The Art of Being an Introvert

School has just started for me, and with the beginning of this new semester comes familiar challenges, ones that provide unique trials to the design of my personality.


I mostly identify as an introvert. Any hesitation I have with the term is inspired by the unimpressive reactions my declaration of this elicits. Either people do not know what the term means, and thus cannot offer any understanding to my reclusive tendencies, or the loudest people claim the label only to come of as transcendental and “low-key.” I find myself especially amused at the latter, as the most pressing questions that occupy my mind focus themselves on how I am to navigate the collegiate space whilst still feeling valid in the natural construction of my personality. More survivalist than transcendental I’d argue. 


It has been necessary of introverts to adapt, as the world we live in tends to more easily accommodate the people oriented. What I offer here will not dictate this truth. I only wish to highlight aspects of my educational career that I feel easily misrepresent my dedication to my studies. 


I will focus on one seeming inconsequential aspect of the classroom to better illustrate my point: the participation grade. The premise for its implementation in many classroom settings is fair enough. There are those students that attempt to cruise a course they don’t care for, and it certainly operates as an incentive to keep classroom conversation flowing. However, what of those that do not feel motivated to speak every day, or comment on every new subject? What of those students who consistently complete their work, but may allow their peers to have the pleasure of dominating the conversation? Grading engagement is not a cut and dry endeavor, and it sometimes comes across to individuals like me that our performance as conversational beings is more valued than our composition as thoughtful ones. 


I have to insist: I am alert. I am participating. I am happy to be here, in college, learning things I may never regularly engage outside of this unique experience. Yet what frustrates me is that there is little means of assessing how hard my brain is really working. I am just left to make do with anxiety inducing situations. Figure it out or suffer the consequences is how it feels. Not to mention, as an English major, my greatest opportunity to shine out in my classes is through my papers. I revel in presenting beautiful work, but, unfortunately, that is not quite enough.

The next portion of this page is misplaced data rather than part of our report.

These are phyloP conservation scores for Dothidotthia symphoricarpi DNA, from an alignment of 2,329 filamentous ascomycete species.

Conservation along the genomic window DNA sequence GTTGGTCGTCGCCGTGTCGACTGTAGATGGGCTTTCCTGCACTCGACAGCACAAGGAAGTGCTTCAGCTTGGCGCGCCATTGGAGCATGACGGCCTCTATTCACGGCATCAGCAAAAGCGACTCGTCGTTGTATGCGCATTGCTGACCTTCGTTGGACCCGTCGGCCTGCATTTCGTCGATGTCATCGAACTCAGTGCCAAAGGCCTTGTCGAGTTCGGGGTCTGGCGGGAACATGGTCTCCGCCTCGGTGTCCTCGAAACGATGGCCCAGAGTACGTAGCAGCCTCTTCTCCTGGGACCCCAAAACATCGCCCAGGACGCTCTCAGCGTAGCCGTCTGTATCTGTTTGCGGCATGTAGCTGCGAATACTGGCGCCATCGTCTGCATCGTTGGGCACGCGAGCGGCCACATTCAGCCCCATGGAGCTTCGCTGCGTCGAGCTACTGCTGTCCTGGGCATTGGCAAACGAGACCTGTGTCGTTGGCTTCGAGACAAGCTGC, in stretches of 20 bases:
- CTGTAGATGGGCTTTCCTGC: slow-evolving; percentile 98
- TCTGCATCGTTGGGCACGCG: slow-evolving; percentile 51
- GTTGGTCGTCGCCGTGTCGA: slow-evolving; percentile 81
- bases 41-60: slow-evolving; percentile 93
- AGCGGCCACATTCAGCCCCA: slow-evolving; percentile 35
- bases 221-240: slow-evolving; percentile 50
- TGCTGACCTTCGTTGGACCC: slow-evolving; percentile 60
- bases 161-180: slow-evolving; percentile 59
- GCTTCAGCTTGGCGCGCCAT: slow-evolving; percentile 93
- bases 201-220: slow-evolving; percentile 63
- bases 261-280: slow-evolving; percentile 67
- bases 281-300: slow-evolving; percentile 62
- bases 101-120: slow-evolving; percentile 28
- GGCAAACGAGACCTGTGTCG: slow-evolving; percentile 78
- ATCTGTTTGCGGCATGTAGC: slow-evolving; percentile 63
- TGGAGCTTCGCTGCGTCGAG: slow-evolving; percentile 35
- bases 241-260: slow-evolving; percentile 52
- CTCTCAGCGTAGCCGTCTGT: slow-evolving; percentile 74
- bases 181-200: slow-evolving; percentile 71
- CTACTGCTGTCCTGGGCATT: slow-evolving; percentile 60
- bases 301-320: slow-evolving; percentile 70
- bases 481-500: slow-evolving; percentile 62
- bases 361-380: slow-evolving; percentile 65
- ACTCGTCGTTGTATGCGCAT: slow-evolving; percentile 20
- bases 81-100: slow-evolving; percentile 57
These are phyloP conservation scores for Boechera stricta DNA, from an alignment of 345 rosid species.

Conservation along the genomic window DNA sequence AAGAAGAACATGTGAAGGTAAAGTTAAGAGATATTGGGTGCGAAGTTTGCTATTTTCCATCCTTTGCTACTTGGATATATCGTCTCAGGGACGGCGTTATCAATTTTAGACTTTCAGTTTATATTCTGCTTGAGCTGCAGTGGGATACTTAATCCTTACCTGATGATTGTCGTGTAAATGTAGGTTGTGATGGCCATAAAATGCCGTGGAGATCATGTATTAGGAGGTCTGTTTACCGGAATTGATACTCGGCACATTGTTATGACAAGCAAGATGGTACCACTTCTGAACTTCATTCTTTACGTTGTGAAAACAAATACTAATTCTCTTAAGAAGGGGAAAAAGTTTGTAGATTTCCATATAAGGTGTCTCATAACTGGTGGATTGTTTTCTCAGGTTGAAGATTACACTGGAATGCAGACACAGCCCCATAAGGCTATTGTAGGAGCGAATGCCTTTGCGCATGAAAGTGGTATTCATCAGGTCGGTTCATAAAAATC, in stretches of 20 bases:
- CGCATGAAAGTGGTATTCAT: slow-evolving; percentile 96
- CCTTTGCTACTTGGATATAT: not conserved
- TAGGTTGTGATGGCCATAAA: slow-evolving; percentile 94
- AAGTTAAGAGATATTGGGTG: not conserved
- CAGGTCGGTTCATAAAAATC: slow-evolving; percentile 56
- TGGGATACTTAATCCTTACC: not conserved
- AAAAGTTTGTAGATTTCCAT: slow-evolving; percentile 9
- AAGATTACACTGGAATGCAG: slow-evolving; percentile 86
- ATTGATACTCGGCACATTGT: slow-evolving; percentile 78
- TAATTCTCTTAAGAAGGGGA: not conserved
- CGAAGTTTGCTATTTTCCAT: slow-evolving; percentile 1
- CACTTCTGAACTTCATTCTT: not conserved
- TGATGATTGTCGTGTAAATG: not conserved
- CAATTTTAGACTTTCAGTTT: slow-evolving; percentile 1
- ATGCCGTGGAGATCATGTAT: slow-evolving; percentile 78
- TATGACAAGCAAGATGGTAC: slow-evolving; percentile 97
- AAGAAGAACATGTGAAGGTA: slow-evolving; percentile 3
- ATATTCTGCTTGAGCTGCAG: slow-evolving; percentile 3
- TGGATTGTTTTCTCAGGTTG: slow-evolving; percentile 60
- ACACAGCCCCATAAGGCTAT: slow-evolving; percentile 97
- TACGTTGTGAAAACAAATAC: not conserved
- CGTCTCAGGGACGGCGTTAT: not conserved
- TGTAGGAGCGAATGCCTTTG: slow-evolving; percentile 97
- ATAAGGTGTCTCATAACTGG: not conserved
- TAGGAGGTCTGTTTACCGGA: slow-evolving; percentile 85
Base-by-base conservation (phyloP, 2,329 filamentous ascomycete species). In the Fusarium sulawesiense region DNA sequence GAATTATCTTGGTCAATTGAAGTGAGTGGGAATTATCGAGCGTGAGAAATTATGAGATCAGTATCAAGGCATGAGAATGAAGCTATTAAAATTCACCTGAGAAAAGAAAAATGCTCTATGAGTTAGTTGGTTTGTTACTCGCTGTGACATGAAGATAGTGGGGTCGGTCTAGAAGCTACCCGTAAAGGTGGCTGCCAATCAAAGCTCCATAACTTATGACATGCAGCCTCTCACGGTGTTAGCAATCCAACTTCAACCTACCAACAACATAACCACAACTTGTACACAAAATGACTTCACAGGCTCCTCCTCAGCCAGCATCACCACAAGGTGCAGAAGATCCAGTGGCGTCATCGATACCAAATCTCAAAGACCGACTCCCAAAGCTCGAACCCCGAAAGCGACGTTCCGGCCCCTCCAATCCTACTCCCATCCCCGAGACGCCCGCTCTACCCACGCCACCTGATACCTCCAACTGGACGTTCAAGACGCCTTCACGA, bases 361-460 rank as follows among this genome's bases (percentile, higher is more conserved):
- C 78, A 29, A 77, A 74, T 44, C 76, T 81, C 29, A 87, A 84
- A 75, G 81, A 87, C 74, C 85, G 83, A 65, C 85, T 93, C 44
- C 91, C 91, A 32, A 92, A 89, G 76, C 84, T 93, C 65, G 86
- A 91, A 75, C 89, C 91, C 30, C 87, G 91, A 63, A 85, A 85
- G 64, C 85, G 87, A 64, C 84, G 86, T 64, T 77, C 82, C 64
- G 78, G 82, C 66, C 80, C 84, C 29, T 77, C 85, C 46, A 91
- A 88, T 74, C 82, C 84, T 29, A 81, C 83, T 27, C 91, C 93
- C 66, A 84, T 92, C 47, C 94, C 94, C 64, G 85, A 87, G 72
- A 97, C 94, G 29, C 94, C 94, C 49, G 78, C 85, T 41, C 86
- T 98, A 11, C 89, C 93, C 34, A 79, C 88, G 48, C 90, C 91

Beyond my frustrations there is the lighter realization that participation assessments force me to get comfortable with my own voice, something that I have battled with for some time. Although it should be noted that just because one is introverted, it does not correlate that they are not assured in what they want to say when they choose to say it. I would also say that such assessments encourage me to be extra familiar with the course material, as I will more than likely prepare a series of comments before going to class to adapt myself to what the course requires of me. 

It is acts like those that encapsulate one’s living as an introvert. Constantly preparing oneself ahead of time so as not to disrupt the flow of culturally mainstream expectations that assume everyone always has something to say.

What I have found here in college is not unique to the institution itself. This challenge has followed me my entire life, and while I do not expect any sudden changes, or even thoughtfulness, to certain assessment methods, I do hope for them.  


With that said, I think I’ve “talked” enough for today. Time to go recharge. Alone. In silence.